[RFC] Rejecting WG14 DR312/N2713 (what is a valid integer constant expression?)

The C standard allows implementations to define other forms of constant expressions. DR312 went on to clarify that these additional constant expressions are not integer constant expressions (specifically). N2713 was adopted into C2x to ensure the changes from the DR are properly reflected by the standard.

The tl;dr is: we don’t conform to that, conforming to it could plausibly break code, and I’m wondering if we would like to explicitly reject that DR as not being plausible for us to implement. At this point, my recommendation is that we reject it.


In C, and integer constant expression is specifically defined as (C2x 6.6p6): An integer constant expression shall have integer type and shall only have operands that are integer constants, enumeration constants, character constants, predefined constants, sizeof expressions whose results are integer constants, alignof expressions, and floating constants that are the immediate operands of casts. Cast operators in an integer constant expression shall only convert arithmetic types to integer types, except as part of an operand to the typeof operators, sizeof operator, or alignof operator.

Whether something is an integer constant expression or not has further ramifications on the language. For example, with array declarators (C2x … If the size is an integer constant expression and the element type has a known constant size, the array type is not a variable length array type; otherwise, the array type is a variable length array type.


// Clang treats this as a constant array type, not a VLA. However, an ICE cannot
// include a function call, and calling a builtin is a function call. It's valid for us to
// treat this as an extension to the constant expression rules, but it's not valid for
// us to treat it as an ICE.
int array1[__builtin_constant_p((1,2))]; // int[1] (which is also wrong!)
// NB: Clang treat many builtins as valid in an ICE, so this is not specific to just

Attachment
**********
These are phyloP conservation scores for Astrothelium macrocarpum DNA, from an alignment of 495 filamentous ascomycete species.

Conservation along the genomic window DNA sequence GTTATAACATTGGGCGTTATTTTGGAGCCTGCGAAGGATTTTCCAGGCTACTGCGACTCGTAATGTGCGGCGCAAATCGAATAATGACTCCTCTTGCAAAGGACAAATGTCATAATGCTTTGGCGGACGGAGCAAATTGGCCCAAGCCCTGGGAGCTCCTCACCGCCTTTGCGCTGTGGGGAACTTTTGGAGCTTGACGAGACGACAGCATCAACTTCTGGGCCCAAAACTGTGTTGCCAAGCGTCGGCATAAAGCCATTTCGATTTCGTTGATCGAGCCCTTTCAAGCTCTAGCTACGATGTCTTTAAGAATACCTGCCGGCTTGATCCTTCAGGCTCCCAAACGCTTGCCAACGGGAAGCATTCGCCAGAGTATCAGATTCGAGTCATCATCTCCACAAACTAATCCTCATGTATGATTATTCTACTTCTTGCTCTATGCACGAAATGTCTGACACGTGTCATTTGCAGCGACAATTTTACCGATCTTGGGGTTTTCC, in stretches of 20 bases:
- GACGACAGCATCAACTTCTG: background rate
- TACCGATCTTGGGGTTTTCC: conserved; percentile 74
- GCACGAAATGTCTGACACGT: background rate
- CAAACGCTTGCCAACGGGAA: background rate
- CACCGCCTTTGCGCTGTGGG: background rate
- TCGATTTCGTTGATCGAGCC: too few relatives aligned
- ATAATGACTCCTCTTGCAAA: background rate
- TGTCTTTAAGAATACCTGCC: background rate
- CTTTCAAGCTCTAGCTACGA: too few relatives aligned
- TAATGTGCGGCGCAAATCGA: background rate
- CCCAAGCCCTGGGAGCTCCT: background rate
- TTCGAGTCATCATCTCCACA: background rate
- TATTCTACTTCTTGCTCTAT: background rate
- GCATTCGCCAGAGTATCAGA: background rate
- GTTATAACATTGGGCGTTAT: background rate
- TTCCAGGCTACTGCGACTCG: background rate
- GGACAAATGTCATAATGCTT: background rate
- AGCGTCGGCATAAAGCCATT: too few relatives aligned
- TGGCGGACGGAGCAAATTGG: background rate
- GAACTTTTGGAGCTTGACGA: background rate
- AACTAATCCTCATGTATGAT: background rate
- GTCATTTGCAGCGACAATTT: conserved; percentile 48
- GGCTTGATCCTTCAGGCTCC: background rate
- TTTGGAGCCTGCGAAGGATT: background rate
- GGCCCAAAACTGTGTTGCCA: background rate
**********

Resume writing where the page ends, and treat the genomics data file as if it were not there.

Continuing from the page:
// this one builtin.

int array2[(1,2)]; // Amusingly, we get it correct here and create a VLA (which we
                   // then constant fold as an extension to be a constant array).

// _Generic is not one of the listed valid expressions for an ICE.
int array3[_Generic(1, int : 10, default : 0)]; // int[10] instead of a VLA

// The declaration of a bit-field also requires an integer constant expression.
// A compound expression is not a valid integer constant expression, but
// Clang accepts this code anyway as a GCC extension. GCC does not
// accept this code in C.
struct S {
  int i : (int){12}; // Should be an error, but Clang accepts with an extension warning

// ?: is not an allowed expression within an ICE.
int array4[1 ? 1 : 1]; // int[1] instead of VLA

This demonstrates that the situation is pretty complicated for us. Even if the above examples seem a bit silly, 1) it’s not an exhaustive list, I’m reasonably sure there are more examples, 2) there are plenty of demonstrations that we do things differently than the standard allows. But changing the behavior runs the risk of breaking code both loudly and quietly. In the best cases, the user will start to get new diagnostics about using an invalid ICE when one is required. In the worst cases, array types will suddenly change from VLAs to not be VLAs or vice versa.